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Frequently Asked Questions JAK Inhibitors in RA

Stanley B. Cohen, MD

Clinical Professor
Department of Internal Medicine
University of Texas Southwestern Medical School
Co-Director
Division of Rheumatology
Presbyterian Hospital
Co-Medical Director
Metroplex Clinical Research Center
Dallas, Texas


Stanley B. Cohen, MD, has disclosed that he has received consulting fees from AbbVie, Gilead Sciences, and Pfizer and funds for research support from AbbVie, Gilead Sciences, Lilly, and Pfizer.


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Sheetal Desai, MD, MSEd

Chief of Rheumatology
Program Director
University of California, Irvine
Irvine, California


Sheetal Desai, MD, MSEd, has disclosed that she has received consulting fees and fees for non-CME/CE services from Janssen.


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Eric M. Ruderman, MD

Professor
Northwestern University Feinberg School of Medicine
Clinical Practice Director
Northwestern Medical Group
Chicago, Illinois


Eric M. Ruderman, MD, has disclosed that he has received consulting fees from AbbVie, Amgen, Gilead Sciences, Janssen, Lilly, Novartis, Pfizer, and Selecta.


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Released: December 10, 2020

In this commentary, rheumatologists Stanley B. Cohen, MD; Sheetal Desai, MD, MSEd; and Eric M. Ruderman, MD, answer questions posed by the audience during a CCO Webinar on the management of patients with rheumatoid arthritis (RA) receiving JAK inhibitors. Webinar slides are also available for self-study or to use in your noncommercial presentations.

How often should patients with RA and receiving JAK inhibitors be monitored for adverse events?

Eric M. Ruderman, MD:
Currently, 3 JAK inhibitors are approved by the FDA for treatment of RA: baricitinib, upadacitinib, and tofacitinib. Initially, patients can be monitored as you would with methotrexate by checking their complete blood count and complete metabolic panel more frequently for up to a month after they start the drug.

Stanley B. Cohen, MD:
Yes, the FDA recommends laboratory monitoring to identify changes in lymphocytes, neutrophils, hemoglobin, liver enzymes, and lipids while receiving upadacitinib or baricitinib. Hemoglobin, lymphocyte, neutrophils, and liver enzymes should be evaluated at baseline and per standard of care and lipids should be monitored 4-12 weeks after treatment initiation.

For tofacitinib, hemoglobin, lymphocyte, and neutrophils should be evaluated at baseline and then every 3 months; liver enzymes as per standard of care; and lipids 4-8 weeks after tofacitinib start.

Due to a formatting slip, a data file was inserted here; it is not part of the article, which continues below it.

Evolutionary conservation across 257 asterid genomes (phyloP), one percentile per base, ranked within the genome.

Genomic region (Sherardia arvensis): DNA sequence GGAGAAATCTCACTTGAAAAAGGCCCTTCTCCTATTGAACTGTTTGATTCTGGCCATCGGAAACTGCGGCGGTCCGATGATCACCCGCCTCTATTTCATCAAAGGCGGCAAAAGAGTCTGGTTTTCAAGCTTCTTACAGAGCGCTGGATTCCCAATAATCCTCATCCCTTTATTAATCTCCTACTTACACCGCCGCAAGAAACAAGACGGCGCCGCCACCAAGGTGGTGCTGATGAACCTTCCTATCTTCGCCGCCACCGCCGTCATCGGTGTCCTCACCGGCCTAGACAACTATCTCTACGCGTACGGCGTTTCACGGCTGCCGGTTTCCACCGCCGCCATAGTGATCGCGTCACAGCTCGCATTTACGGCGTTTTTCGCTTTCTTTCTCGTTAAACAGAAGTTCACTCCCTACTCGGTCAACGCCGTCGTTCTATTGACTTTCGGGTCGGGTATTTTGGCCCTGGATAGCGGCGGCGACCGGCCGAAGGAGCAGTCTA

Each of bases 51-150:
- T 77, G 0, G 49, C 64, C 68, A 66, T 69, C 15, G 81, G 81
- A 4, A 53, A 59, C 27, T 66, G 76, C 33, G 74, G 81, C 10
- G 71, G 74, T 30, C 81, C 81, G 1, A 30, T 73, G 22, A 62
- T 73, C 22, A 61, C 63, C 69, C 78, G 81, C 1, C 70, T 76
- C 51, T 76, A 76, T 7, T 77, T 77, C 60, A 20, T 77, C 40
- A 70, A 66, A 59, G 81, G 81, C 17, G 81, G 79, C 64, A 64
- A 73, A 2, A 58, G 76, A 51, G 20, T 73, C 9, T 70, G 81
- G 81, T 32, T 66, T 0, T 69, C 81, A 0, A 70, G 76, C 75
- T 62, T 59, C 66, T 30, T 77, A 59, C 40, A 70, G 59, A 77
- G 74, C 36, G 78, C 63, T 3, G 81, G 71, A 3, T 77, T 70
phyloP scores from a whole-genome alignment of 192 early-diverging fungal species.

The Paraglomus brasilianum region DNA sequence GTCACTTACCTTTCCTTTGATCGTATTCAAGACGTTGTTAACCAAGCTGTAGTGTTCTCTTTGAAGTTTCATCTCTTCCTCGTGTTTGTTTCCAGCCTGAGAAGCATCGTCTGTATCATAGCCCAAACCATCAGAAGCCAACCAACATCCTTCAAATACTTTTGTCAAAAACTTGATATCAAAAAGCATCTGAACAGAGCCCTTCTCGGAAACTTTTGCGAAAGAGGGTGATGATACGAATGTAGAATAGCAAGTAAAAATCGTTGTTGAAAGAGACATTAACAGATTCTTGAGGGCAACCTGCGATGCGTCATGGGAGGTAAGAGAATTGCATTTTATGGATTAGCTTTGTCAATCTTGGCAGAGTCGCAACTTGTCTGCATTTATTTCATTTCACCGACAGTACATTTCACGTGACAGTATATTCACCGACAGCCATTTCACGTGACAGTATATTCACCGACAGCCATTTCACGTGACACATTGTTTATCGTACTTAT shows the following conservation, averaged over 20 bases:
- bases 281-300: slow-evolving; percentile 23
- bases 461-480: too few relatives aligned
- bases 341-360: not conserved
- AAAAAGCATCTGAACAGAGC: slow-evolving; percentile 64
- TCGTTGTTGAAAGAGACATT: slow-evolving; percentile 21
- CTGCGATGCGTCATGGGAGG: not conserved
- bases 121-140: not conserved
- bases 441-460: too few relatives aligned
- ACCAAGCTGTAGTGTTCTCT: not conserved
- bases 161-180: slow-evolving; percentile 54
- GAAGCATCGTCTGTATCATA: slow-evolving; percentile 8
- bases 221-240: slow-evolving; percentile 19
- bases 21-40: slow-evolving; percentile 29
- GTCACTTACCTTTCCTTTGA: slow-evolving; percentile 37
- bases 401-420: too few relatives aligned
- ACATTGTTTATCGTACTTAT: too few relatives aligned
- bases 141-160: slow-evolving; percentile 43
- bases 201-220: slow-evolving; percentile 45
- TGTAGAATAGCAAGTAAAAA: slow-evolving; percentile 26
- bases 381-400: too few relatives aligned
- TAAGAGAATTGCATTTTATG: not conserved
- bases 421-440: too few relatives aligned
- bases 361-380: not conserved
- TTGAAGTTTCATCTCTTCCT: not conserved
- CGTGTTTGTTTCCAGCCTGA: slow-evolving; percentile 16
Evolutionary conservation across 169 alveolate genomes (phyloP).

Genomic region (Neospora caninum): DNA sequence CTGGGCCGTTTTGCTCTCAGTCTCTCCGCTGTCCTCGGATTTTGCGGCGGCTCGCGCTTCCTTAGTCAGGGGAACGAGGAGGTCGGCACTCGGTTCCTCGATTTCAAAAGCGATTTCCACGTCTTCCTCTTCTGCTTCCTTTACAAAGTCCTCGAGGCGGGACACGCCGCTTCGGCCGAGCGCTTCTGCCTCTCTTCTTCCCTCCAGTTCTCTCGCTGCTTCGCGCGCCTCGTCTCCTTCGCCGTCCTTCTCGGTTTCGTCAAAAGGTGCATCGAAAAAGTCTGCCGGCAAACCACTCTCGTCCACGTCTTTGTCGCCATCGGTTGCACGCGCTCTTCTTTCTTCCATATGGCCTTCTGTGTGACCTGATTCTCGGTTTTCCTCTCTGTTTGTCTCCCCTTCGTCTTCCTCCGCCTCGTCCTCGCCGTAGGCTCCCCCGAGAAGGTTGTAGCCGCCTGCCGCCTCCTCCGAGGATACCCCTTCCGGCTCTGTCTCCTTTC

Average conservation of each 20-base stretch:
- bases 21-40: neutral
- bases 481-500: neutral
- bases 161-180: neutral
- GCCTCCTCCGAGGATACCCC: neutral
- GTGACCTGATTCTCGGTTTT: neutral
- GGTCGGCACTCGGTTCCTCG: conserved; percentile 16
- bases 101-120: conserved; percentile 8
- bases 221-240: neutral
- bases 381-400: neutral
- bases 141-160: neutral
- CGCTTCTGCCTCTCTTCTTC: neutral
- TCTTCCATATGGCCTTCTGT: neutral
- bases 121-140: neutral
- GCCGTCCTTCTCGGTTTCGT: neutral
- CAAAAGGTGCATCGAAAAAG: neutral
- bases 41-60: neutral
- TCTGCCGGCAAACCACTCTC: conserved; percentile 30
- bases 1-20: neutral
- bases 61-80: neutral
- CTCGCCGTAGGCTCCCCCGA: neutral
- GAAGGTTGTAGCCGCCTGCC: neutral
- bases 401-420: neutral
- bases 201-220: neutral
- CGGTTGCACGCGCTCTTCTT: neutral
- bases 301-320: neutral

How often should lipid panels be done?

Eric M. Ruderman, MD:
As mentioned above, the recommendation is to monitor lipids anywhere from 4-12 weeks after initiating treatment with JAK inhibitors. Depending on the drug and if the patient is doing well, labs may not need to be done as frequently.

If there is any question about the results, labs can be repeated a few months later or the healthcare team can explore whether lipid-lowering therapy may be warranted.

Should JAK inhibitors be used prior to TNF inhibitors in specific patients?

Sheetal Desai, MD, MSEd:
Although I think JAK inhibitors are an option after failure of methotrexate, I do not think there’s a correct answer to this question and that it really depends on your level of comfort.

Initially, I was concerned and cautious about using JAK inhibitors because I knew how pervasive the JAK/STAT mechanism of action is in intracellular signaling. But over the years of using JAK inhibitors, my patients have done well and I am very comfortable using them as first line instead of a TNF inhibitor.

Patient preferences also play an important role in the treatment decision. Some patients prefer TNF inhibitors because we have 20+ years of data with TNF inhibitor mechanism of action and safety compared with JAK inhibitors.

Eric M. Ruderman, MD:
I have also had patients who were comfortable using injectables because that worked for them and it is easy to use a medication that works. But as time has gone on, I see more and more patients who would prefer to receive oral agents instead of injections.

Stanley B. Cohen, MD:
Future indications for JAK inhibitors include psoriatic arthritis, axial spondylarthritis, lupus, and atopic dermatitis. These medications are going to be ubiquitous and so I think everybody is going to be a lot more comfortable with them.

Your Thoughts
What do you think is the place of JAK inhibitors in the treatment of RA? Please answer the polling question and share your thoughts in the comments box below.

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